Construction Industry Scheme

20 Mar 2024

What is CIS Registration?

Everyone who works within the construction industry needs to be aware of the Construction Industry Scheme, otherwise known as CIS.

A government designed scheme that was created to make payroll and taxation of construction services easier, its essential contractors and subcontractors have a thorough understanding of CIS and the other taxation rules that relate to the sector.

At Contractwise, we’re experts in HMRC legislation and the Construction Industry Scheme. We regularly help businesses ensure they’re compliant and remove the risk of your subcontractors being reclassified as employees - which comes with costly penalties and large fines.

In this article, we’ll answer the question ‘what is CIS registration?’ outlining everything you need to know about the scheme and how you can register for it.

Read on to find out more.

What is the Construction Industry Scheme?

Before we delve into CIS registration, let’s take a look at exactly what the scheme is.

Initially, the Construction Industry Scheme was formed in 1971 and was designed as a way to make taxation within the construction industry easier while also clamping down on illegal tax avoidance and evasion. In particular, the scheme focuses on the payment of contractors and subcontractors.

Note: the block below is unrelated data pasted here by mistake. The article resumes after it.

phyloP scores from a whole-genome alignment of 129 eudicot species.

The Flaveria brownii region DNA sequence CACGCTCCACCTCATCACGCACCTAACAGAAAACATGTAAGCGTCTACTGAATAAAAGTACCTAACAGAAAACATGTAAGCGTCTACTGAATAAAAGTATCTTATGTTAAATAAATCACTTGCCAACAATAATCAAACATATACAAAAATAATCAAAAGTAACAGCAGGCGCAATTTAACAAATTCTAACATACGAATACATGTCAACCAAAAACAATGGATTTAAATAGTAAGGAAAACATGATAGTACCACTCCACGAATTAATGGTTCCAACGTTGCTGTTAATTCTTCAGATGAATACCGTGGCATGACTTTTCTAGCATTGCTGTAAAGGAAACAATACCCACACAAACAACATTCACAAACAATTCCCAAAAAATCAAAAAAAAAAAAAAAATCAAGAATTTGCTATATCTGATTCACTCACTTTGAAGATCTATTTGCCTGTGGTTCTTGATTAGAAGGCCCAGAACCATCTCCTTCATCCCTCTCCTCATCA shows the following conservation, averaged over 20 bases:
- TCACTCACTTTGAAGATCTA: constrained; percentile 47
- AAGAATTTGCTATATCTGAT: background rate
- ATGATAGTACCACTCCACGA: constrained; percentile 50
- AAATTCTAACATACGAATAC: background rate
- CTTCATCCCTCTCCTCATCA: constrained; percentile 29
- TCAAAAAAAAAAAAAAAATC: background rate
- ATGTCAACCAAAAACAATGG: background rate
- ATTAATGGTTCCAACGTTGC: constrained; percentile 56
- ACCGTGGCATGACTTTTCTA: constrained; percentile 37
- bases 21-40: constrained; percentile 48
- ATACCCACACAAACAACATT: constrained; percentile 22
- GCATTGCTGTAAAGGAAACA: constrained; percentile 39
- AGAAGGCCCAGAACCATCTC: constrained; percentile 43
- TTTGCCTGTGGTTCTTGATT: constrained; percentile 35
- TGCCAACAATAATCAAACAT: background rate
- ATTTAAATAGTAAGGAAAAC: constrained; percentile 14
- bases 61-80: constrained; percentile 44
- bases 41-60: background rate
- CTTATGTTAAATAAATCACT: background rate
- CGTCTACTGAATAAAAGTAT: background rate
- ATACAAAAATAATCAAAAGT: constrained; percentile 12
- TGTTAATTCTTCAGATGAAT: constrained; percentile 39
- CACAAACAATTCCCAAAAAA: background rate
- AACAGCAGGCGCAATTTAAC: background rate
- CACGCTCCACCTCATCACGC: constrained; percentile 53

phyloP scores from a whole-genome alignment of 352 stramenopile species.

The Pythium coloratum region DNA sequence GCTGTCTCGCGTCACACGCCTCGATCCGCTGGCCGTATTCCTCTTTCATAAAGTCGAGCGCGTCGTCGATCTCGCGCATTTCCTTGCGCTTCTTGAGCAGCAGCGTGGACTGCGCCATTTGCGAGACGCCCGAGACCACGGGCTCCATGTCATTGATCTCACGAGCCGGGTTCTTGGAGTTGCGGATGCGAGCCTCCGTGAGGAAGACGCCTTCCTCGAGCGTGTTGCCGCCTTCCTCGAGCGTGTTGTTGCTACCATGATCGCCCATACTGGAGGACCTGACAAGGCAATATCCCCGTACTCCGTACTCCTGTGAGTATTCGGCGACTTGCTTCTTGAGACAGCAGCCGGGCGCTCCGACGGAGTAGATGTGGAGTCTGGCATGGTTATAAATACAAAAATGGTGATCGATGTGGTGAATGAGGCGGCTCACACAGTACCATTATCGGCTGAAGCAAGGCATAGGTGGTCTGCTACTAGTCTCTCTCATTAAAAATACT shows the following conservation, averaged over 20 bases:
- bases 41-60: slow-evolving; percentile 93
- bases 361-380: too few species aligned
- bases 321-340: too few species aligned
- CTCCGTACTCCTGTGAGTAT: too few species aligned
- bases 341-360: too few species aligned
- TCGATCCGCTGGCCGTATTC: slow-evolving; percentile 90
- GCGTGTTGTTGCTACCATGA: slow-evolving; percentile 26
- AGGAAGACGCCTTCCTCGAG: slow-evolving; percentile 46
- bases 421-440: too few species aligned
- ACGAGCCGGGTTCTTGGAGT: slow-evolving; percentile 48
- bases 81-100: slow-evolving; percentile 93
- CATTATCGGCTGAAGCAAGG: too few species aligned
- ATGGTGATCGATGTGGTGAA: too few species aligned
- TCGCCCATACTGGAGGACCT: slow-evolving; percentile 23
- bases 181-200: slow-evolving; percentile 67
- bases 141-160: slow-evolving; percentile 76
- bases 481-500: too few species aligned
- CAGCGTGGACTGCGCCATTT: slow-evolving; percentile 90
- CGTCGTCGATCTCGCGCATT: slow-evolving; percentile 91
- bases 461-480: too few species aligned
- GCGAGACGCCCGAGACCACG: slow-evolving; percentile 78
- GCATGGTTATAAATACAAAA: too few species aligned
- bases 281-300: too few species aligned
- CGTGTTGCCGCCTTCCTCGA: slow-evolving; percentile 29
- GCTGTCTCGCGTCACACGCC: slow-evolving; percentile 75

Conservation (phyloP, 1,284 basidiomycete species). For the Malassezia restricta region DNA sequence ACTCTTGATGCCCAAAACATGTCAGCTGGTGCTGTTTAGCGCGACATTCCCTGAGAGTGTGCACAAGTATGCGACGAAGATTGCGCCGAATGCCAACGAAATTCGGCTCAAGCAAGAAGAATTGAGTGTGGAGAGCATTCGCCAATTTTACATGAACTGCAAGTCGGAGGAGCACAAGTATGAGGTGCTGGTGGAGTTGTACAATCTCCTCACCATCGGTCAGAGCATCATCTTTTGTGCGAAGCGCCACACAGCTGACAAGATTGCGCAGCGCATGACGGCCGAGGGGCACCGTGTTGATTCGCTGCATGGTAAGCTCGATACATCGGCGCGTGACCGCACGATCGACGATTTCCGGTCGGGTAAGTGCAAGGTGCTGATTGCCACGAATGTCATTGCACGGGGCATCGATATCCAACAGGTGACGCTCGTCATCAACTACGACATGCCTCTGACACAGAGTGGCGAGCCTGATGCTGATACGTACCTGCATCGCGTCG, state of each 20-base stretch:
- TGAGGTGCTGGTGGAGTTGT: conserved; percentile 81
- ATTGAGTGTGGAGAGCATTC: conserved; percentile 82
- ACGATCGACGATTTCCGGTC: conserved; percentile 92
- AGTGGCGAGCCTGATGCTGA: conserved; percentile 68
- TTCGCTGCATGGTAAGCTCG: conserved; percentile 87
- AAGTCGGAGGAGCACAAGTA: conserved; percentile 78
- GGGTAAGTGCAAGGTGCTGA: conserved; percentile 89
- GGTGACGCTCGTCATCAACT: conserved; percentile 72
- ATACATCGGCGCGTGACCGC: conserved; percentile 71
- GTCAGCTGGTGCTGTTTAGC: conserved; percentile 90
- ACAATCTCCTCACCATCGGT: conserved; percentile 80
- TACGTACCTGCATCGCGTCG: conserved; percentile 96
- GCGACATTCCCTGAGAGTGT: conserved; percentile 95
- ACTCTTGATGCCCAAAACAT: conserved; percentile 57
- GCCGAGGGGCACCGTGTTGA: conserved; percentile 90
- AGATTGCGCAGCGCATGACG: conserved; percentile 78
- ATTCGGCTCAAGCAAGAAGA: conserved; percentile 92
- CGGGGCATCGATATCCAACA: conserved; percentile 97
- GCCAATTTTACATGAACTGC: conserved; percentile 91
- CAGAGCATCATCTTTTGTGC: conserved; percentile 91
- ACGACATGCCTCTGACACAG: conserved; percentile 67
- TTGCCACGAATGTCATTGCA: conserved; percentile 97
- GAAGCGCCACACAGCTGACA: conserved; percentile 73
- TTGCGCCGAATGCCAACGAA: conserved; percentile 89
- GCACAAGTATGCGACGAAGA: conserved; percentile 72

In the past, the payment of these people was less transparent than it is now which made tax avoidance far easier.

Now, it’s a legal requirement for those in the industry to be CIS compliant.

CIS is a mandatory taxation system that has been created specifically for the construction industry. Every construction contractor has to register for the scheme by law, and it is optional for subcontractors. Once construction has been completed, registered subcontractors will see 20% of their earnings automatically deducted. This will be used for the tax they need to pay, meaning the subcontractors do not have to worry about this at a later date as the process has already been taken care of. If a subcontractor chooses not to register, however, 30% is deducted so it is always worth registering as it can save people up to 10% of their earnings. In some cases, subcontractors may be able to apply for gross pay which means nothing will be deducted by the scheme. Instead, subcontractors will file their taxes like most other self-employed individuals and pay their owed tax at a later date.

In 2007, significant changes were made to the scheme and the rules that were introduced remain the same today. As mentioned above, it’s vital that contractors register for the scheme as part of their payroll process.

What are the benefits of CIS?

The Construction Industry Scheme (CIS) here in the UK provides a whole host of benefits to both contractors and subcontractors. Some of the key benefits include:

  • Improved cash flow - Due to the fact that contractors make an automatic 20% deduction from the invoice of a subcontractor, it helps with cash flow. This is because subcontractors who are not registered for the scheme will see 30% of their earnings deducted, meaning they lose 10% more than they would if they used CIS.